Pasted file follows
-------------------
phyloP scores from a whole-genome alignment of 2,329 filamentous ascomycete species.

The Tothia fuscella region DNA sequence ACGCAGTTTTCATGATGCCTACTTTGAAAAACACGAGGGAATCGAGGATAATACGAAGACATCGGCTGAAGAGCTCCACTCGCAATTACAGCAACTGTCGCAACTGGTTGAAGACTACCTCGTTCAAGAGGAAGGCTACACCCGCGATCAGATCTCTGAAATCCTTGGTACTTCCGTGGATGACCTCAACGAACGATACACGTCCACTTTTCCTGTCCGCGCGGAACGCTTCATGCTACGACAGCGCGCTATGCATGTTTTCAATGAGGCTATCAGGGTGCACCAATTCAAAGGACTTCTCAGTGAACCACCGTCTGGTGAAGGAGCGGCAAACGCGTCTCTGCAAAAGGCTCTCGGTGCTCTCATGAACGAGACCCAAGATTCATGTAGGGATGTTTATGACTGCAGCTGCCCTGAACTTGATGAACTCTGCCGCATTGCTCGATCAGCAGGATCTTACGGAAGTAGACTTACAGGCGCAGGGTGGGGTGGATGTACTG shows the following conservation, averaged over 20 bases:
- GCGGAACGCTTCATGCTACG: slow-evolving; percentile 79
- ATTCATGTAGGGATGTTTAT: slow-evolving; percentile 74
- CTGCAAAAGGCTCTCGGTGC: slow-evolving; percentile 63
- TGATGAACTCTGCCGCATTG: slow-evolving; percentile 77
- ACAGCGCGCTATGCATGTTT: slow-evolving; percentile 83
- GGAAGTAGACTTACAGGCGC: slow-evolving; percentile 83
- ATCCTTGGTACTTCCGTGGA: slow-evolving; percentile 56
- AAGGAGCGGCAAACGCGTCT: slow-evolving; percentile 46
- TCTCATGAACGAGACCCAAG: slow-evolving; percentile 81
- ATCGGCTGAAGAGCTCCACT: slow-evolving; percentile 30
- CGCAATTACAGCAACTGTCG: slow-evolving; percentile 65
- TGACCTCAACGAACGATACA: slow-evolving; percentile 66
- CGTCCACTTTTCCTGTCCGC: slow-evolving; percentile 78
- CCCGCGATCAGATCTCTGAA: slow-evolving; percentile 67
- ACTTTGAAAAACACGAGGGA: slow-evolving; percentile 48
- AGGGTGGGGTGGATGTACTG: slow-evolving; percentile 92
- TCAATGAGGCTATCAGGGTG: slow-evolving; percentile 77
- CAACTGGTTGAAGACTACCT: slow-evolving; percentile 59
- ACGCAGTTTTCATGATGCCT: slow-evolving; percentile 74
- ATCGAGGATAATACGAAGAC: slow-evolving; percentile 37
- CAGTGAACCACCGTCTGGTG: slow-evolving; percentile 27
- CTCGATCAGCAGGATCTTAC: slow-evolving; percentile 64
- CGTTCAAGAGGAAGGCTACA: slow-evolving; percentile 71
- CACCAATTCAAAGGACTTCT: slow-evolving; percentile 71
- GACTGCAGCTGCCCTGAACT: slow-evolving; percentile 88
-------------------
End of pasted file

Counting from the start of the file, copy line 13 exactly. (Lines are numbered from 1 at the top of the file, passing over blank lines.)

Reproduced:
- CGCAATTACAGCAACTGTCG: slow-evolving; percentile 65